‘I then saw in this reaper – a vague figure struggling like a devil in the full heat of the day to reach the end of his toil – I then saw the image of death in it, in this sense that humanity would be the wheat being reaped. So if you like it’s the opposite of that Sower I tried before. But in this death nothing sad, it takes place in broad daylight with a sun that floods everything with a light of fine gold.’
(Vincent van Gogh)
‘Millet is father Millet, counsellor and mentor in everything for young artists.’
(Vincent van Gogh)
‘Diggers, sowers, ploughmen, men, and women – these must I now unceasingly draw. I must examine and draw every aspect of country life just as many others have done and are still doing. I no longer stand so helpless before nature as I once did.’
(Vincent van Gogh)
‘The Millet copies are perhaps the finest things you’ve done, and make me believe that big surprises still await us the day you set yourself by doing figure compositions.’
(Theo van Gogh in a letter to Vincent)
Painted at Saint-Rémy in September 1889 at a critical moment in the penultimate year of Vincent van Gogh’s life, Le moissonneur (d’après Millet) pays homage to the artist whom he most admired and respected: Jean-François Millet. Charged with intense colour and electrifying brushwork, this painting dates from the beginning of one of the most prolific periods of Van Gogh’s career, a stage that saw an almost miraculous outpouring of work in the midst of the artist’s episodic yet ever-increasing mental breakdowns that punctuated the final years of his life. One of ten paintings that Van Gogh made after a series of drawings by Millet, Les travaux des champs (‘The Labours of the Field’), Le moissonneur sees the artist return to a figure that had come to dominate his depictions of the rural French, and earlier Dutch, countryside: the reaper. Together with the figure of the sower, these rural figures have become almost synonymous with Van Gogh’s art, imbued with symbolism to encapsulate the near-fervent devotion he had for nature and the deep affiliation he felt for those who worked within it. Pictured under a deep cobalt blue sky, toiling in the fields as he sweeps his scythe through the sea of golden corn, the male figure takes on a monumental presence; this rural labourer exalted to the heroic status of an icon amidst the land of southern France. Perhaps the most experimental of this series in terms of the vitality of the intense, exaggerated tones of blue and yellow, this painting demonstrates the groundbreaking use of expressionistic colour for which Van Gogh has become best known. Of the ten paintings in this series, Le moissonneur is one of only three to remain in private hands; the remaining seven works reside in the Van Gogh Museum, Amsterdam.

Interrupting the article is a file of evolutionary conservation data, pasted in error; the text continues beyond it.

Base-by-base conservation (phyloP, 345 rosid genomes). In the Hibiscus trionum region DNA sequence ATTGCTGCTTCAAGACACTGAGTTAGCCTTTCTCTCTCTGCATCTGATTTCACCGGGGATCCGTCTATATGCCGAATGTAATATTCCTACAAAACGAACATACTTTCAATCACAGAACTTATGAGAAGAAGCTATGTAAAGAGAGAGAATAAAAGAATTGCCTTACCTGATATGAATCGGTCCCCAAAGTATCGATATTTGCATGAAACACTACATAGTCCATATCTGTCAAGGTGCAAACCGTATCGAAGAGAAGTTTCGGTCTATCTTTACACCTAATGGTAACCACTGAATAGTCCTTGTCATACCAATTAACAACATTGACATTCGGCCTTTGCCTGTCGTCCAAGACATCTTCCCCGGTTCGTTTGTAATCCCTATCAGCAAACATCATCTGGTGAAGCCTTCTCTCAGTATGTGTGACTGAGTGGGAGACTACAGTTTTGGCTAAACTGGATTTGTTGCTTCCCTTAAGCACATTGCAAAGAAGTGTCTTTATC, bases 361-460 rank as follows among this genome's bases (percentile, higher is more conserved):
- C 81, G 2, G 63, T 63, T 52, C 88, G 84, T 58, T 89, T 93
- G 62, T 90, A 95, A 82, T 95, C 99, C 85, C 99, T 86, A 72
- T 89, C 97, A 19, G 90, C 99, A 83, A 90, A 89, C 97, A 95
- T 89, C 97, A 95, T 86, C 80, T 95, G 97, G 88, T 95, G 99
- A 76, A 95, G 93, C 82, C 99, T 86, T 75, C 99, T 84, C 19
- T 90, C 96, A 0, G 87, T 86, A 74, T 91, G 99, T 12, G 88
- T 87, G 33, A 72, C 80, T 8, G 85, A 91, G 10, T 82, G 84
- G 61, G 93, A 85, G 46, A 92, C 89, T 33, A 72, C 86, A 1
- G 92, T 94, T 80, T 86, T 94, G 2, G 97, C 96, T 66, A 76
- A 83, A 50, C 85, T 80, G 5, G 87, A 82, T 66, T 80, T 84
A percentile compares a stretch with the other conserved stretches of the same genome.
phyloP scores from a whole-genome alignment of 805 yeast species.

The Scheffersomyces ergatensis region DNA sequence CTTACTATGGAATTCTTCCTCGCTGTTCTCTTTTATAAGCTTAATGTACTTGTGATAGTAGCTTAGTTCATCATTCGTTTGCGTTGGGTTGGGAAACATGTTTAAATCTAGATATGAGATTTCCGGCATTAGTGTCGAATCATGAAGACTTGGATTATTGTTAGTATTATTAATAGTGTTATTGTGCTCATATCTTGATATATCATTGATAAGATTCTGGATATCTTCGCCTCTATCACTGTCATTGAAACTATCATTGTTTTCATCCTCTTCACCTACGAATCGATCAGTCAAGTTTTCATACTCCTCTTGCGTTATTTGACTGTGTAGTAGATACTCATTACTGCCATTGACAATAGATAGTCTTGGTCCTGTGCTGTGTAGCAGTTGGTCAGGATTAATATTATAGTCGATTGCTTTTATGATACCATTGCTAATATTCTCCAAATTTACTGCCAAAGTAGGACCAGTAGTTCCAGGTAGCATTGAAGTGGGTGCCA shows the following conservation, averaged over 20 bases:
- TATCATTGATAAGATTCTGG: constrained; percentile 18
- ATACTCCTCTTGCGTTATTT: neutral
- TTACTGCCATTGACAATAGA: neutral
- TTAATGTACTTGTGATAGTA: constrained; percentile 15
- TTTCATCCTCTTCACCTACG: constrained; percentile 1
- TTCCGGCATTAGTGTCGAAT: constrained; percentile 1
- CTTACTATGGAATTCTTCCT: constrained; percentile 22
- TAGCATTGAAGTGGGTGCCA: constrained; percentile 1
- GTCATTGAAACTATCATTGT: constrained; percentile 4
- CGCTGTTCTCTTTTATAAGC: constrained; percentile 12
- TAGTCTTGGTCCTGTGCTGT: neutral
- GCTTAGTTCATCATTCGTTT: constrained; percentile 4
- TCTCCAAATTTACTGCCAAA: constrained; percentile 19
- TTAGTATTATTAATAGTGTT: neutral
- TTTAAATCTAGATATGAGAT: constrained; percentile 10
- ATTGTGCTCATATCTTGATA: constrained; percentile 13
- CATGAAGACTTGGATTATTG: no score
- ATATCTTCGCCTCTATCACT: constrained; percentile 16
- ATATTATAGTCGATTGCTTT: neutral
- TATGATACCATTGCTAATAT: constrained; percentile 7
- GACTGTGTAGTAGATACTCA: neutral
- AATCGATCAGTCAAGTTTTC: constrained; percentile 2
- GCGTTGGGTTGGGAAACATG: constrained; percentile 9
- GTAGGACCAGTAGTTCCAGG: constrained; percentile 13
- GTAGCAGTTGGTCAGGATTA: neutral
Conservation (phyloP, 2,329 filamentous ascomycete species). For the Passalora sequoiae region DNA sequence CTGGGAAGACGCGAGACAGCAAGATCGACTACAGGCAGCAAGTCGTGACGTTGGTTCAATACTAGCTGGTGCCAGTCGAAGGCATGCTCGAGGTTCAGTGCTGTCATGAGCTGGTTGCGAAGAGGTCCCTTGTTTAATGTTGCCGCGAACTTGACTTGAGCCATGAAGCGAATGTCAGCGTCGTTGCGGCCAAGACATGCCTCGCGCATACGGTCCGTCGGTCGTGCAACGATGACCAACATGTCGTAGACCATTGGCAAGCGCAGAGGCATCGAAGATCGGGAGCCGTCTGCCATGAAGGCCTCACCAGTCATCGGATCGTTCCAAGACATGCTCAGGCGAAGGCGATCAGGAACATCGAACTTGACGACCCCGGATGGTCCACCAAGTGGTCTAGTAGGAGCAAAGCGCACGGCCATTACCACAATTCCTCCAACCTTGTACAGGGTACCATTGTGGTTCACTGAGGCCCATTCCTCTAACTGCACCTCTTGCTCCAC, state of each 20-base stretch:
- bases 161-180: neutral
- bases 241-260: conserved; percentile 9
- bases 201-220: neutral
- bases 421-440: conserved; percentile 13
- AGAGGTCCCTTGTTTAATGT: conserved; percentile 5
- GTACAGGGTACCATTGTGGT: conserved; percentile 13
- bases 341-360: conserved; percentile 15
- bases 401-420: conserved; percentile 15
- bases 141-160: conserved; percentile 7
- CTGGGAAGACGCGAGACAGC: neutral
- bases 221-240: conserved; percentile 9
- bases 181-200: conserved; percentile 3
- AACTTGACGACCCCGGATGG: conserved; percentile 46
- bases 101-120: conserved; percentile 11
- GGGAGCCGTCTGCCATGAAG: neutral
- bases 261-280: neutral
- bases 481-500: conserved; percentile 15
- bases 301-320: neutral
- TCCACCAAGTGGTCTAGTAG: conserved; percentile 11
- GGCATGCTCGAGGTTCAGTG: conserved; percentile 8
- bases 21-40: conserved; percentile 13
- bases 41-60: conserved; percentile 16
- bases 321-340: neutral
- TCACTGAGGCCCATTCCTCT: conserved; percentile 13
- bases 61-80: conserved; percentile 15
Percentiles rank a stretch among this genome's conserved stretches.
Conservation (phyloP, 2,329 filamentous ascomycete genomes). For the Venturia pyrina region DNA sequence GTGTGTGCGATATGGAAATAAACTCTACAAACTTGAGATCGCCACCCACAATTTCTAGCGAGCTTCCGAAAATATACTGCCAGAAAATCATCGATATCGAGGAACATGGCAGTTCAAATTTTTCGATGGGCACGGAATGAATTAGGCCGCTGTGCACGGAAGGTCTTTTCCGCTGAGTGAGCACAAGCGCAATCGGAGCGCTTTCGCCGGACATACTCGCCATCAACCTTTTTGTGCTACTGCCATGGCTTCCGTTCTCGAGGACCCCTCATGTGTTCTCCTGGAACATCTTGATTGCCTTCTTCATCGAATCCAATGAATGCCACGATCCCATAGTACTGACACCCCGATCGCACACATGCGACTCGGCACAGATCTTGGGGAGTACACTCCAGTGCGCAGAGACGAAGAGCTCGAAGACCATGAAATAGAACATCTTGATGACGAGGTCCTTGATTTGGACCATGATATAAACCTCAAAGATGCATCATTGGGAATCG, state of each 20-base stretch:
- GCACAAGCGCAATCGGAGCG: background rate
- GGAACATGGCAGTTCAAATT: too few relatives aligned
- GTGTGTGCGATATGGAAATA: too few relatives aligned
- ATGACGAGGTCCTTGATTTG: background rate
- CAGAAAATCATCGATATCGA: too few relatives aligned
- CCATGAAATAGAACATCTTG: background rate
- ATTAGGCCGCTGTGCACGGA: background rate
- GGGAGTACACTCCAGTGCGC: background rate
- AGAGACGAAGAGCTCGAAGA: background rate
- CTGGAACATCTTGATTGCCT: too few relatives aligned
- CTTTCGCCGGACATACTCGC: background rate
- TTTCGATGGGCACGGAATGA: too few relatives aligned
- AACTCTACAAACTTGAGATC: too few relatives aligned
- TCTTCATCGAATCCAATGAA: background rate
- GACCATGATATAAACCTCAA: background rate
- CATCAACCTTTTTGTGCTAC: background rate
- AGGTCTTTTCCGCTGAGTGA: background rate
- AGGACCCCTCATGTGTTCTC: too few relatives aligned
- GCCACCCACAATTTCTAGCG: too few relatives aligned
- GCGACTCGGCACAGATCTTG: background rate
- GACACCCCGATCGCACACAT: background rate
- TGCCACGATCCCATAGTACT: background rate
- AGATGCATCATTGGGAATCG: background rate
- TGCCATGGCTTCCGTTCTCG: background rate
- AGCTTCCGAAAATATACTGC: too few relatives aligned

The story of how Van Gogh came to reside in the asylum at Saint-Rémy is well known; indeed, the events of the final years of the artist’s life have become the stuff of legend. After suffering the second of two successive breakdowns – the first of which had occurred at Christmas 1888, and resulted in him cutting off part of his own ear, and the second in February 1889 – Van Gogh admitted himself into Saint-Paul-de-Mausol in Saint-Rémy in May 1889. Here, the artist returned to relative peace, painting the extensive gardens of the asylum as well as the wheat fields and vistas beyond. This stability was not to last, however, and in the middle of July, after a visit to Arles to collect some of the paintings that he had left behind, he suffered another mental collapse.